Stamp Me Loyalty Solutions co-founder Shannon Magowan offers an insight into his experience with retail loyalty programs, and what does and doesn’t work when trying to onboard new customers.
I visited Japanese casual-wear designer Uniqlo last weekend. I like Uniqlo, and I like the products it stocks, but I had never signed up to the Uniqlo loyalty program.
After purchasing a sweater for $49.90, the sales assistant recommended that I join the program. She explained that I only needed to buy a $5 pair of socks to exceed the $50 mark (at which point I’d be entitled to a $10 discount if I joined the program).
The first thing Uniqlo has done right with its loyalty program is to train staff on how it works, and how to promote it effectively.
Given that I was already contemplating buying a second sweater in a different colour, the upfront incentive immediately swayed my decision to go ahead and buy the second jumper.
The second thing Uniqlo did right is to offer an immediate incentive to sign up – in my case, a $10 discount on an item I was already considering purchasing. This ultimately turned my “maybe” into a “yes”.
We live in an age of instant gratification. At Stamp Me, we’ve found that businesses which offer a reward upon signup enjoy thrice the enrollments of programs which don’t. We delve into this subject a little deeper in our other article, How to Get Customers to Join Your Loyalty Program.
“The sign-up reward doesn’t need to be big; a small token of goodwill at the start goes a long way towards building trust and loyalty with your program.”
Once I agreed to join Uniqlo’s rewards program, the assistant patiently and professionally guided me through the signup process on my phone, while taking the time to point out some of the cool features included in the app.
After signing up, I instantly received a welcome email from Uniqlo, acknowledging my enrolment. It felt inclusive like I was now part of a VIP club.
Encouraging this emotional connection to the brand is the third thing Uniqlo has done a great job of achieving through its loyalty program experience.
I left the store feeling good about the brand, and happy to receive email notifications. Uniqlo continued to send me online marketing for the end-of-season sale, which successfully grabbed my attention and I ended up making an online purchase within a week of signing up.
Had Uniqlo not offered the signup reward, I wouldn’t have bothered joining the loyalty program, the brand wouldn’t have had my permission to contact me and it wouldn’t have enjoyed the subsequent sales.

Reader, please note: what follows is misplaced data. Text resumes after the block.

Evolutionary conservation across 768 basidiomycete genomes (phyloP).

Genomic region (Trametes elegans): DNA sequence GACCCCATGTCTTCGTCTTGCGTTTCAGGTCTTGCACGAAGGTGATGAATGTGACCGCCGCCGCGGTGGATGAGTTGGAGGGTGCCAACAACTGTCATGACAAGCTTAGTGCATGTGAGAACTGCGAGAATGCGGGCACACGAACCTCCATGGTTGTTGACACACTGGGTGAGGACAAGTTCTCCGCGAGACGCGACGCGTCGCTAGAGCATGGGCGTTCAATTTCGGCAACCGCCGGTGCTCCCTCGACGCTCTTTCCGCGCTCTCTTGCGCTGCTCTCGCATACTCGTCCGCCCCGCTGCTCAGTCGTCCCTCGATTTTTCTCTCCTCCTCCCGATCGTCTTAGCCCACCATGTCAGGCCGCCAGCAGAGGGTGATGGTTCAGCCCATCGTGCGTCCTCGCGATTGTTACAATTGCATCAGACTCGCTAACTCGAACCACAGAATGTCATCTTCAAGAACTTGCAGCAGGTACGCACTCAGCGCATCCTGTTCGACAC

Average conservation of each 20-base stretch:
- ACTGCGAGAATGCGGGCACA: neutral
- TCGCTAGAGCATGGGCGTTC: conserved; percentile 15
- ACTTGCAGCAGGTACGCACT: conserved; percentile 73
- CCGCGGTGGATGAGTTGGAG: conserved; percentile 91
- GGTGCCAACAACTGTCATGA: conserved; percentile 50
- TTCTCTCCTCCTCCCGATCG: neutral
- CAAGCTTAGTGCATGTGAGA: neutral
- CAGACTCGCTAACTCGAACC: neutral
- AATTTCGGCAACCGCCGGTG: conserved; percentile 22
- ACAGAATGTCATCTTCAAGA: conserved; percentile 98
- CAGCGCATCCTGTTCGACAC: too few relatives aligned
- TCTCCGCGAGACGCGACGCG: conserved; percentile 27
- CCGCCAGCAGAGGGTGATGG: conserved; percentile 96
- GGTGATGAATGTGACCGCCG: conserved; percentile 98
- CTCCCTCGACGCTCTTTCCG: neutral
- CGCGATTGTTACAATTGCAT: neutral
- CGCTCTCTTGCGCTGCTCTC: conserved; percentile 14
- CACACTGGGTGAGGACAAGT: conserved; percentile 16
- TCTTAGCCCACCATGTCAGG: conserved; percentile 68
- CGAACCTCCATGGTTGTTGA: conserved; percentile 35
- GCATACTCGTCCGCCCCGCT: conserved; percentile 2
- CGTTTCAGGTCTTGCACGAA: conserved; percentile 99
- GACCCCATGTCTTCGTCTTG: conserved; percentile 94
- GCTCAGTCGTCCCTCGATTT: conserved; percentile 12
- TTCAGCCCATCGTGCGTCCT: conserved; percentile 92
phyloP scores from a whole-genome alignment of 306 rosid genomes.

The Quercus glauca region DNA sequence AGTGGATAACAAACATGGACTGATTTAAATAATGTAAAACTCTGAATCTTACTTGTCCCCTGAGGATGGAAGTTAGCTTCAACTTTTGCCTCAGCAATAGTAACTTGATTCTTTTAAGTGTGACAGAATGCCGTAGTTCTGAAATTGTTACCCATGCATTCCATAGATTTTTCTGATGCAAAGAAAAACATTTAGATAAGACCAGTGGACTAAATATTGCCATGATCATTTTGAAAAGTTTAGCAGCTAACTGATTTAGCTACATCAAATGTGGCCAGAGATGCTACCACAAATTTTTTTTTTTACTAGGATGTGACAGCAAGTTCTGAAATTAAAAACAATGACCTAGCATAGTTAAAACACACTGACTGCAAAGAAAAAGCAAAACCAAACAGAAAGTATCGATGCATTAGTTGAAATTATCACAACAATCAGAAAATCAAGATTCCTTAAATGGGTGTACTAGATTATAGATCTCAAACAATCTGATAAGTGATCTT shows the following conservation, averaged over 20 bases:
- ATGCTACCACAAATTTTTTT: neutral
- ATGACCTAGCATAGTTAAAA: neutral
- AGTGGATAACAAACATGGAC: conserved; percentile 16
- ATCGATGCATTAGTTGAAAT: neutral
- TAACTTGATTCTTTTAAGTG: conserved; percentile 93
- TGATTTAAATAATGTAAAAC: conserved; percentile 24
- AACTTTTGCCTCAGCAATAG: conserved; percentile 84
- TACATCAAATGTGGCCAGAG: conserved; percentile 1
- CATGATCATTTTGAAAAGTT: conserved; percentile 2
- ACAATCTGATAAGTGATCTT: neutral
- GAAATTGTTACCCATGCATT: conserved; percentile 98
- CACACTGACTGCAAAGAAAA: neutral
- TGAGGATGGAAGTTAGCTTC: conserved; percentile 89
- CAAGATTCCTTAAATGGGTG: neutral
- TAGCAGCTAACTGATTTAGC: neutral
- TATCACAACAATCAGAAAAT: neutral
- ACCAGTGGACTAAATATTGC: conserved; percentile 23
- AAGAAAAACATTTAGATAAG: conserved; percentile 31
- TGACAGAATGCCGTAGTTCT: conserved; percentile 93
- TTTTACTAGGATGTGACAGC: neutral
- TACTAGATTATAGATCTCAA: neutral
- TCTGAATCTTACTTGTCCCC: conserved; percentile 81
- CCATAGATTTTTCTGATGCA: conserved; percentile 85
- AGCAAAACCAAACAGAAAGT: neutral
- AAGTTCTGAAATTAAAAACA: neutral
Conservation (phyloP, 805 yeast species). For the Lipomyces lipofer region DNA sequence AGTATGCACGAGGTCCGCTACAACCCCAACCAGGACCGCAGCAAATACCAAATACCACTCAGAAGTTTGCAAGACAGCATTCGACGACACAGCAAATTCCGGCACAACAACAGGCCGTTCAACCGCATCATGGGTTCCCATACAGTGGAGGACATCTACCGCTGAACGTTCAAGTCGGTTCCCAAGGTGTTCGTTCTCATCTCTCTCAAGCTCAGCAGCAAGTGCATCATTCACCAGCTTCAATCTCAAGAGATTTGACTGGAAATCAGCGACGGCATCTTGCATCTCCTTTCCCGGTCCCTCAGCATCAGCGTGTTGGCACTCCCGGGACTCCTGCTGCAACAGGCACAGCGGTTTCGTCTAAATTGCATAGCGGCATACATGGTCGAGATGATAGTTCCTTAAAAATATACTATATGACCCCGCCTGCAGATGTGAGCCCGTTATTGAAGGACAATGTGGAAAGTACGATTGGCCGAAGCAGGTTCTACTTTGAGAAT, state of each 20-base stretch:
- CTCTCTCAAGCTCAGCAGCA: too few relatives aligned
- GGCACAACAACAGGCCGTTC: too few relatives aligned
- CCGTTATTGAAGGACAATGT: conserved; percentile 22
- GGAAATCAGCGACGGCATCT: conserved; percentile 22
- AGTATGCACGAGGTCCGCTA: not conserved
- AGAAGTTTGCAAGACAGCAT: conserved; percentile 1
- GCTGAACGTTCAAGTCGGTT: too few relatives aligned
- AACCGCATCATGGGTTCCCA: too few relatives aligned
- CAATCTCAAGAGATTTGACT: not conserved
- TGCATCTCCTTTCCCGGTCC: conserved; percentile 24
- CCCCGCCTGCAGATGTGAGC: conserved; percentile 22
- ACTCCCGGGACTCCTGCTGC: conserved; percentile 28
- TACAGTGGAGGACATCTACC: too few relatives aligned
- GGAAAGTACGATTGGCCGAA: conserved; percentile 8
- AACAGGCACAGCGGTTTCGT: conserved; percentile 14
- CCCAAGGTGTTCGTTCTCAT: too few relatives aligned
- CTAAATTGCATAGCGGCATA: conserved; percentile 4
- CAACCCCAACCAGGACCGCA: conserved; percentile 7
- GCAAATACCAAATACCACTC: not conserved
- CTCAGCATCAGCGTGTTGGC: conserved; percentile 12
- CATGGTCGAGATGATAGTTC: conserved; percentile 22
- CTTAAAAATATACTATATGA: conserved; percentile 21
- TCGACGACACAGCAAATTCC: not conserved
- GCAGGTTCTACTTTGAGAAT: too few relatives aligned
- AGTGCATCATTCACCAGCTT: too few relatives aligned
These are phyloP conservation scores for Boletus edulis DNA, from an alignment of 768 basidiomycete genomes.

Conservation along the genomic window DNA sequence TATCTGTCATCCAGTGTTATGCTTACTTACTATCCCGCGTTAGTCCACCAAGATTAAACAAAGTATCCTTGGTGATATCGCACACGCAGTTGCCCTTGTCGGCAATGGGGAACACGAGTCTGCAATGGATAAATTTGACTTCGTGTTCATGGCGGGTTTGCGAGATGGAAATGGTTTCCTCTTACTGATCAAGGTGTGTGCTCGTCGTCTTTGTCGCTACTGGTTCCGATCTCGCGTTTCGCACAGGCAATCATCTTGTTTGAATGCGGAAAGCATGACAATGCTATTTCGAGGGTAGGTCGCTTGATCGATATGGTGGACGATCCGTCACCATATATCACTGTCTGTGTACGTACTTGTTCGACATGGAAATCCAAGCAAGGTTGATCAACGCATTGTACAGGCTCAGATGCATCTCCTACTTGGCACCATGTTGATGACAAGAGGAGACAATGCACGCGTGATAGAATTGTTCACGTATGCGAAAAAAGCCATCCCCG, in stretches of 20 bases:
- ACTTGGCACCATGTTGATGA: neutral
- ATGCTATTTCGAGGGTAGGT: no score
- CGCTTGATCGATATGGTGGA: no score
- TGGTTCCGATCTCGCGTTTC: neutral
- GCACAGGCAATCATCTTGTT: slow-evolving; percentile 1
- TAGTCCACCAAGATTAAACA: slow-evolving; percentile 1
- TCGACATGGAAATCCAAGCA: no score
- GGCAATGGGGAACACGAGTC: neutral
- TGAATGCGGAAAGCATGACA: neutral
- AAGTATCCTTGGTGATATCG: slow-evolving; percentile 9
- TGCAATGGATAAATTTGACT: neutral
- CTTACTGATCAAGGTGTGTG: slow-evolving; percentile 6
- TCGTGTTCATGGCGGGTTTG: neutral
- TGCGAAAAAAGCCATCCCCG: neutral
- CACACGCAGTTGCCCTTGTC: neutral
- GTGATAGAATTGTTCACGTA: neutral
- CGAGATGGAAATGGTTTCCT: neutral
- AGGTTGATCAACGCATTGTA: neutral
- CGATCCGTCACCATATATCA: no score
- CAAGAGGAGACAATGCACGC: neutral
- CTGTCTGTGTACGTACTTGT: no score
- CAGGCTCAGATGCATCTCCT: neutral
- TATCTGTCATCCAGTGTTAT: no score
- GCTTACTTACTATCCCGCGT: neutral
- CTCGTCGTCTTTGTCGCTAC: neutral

“Uniqlo understands that if you give a little (in this case, a $10 discount), you get a lot back. A $49.90 sale escalated into $200 of revenue from a single customer within a week and turned me into a brand advocate. The reality is that the $10 investment is insignificant compared to the long-term value I offer as a returning customer.”
On another note, I had a similar experience with Cotton On, where the fashion chain nailed the signage, on-boarding, upfront perks and the rest of it. However, upon signing up I was given a plastic membership card rather than being invited to download the digital loyalty app.
This is the first thing Cotton On did wrong in attempting to onboard me to the rewards program… and unfortunately, it’s enough to stop me from coming back.
Like a lot of guys, I carry a small wallet with very few cards. My loyalty rewards cards collect dust in a box at home, so for me to actually have my loyalty card on me when I visit Cotton On means my visit to the shop would need to be premeditated.
Again, like a lot of people, my shopping habits tend to be impromptu and at random. This isn’t an issue for Uniqlo because I’ll have my loyalty rewards app conveniently stored on my smartphone anytime, anywhere.
Cotton On essentially loses my loyalty the moment I toss the card into the dusty box at home, and Uniqlo wins.
“Despite Cotton On and Uniqlo both having excellent systems in place for promoting the program, onboarding customers and ensuring they get off to a winning start with upfront perks, Uniqlo is far more likely to receive my ongoing business, because I’ll always have Uniqlo’s loyalty app in my pocket – I can’t say the same for Cotton On’s plastic membership card.”
Despite taking everything else into account, Cotton On has failed to cater for the “convenience” factor. And there’s another extremely important reason for implementing a digital loyalty app over paper or plastic.
We live in an age where an effective digital loyalty rewards program is capable of telling a business who, what, when, where and how a customer is engaging with the brand.
There’s no reason why you shouldn’t use this information to build trust and rapport with the consumer. A trusting customer who sees value in your product or brand will keep coming back to you, and is also more likely to forgive your mistakes – it is that simple.
So, in a nutshell, don’t count on customers consistently engaging with your loyalty program simply because they signed up in the first place. It’s increasingly crucial to optimise loyalty programs for mobile apps in order to ensure customers will develop an emotional connection and continue to engage with your brand long after they’ve left the store.
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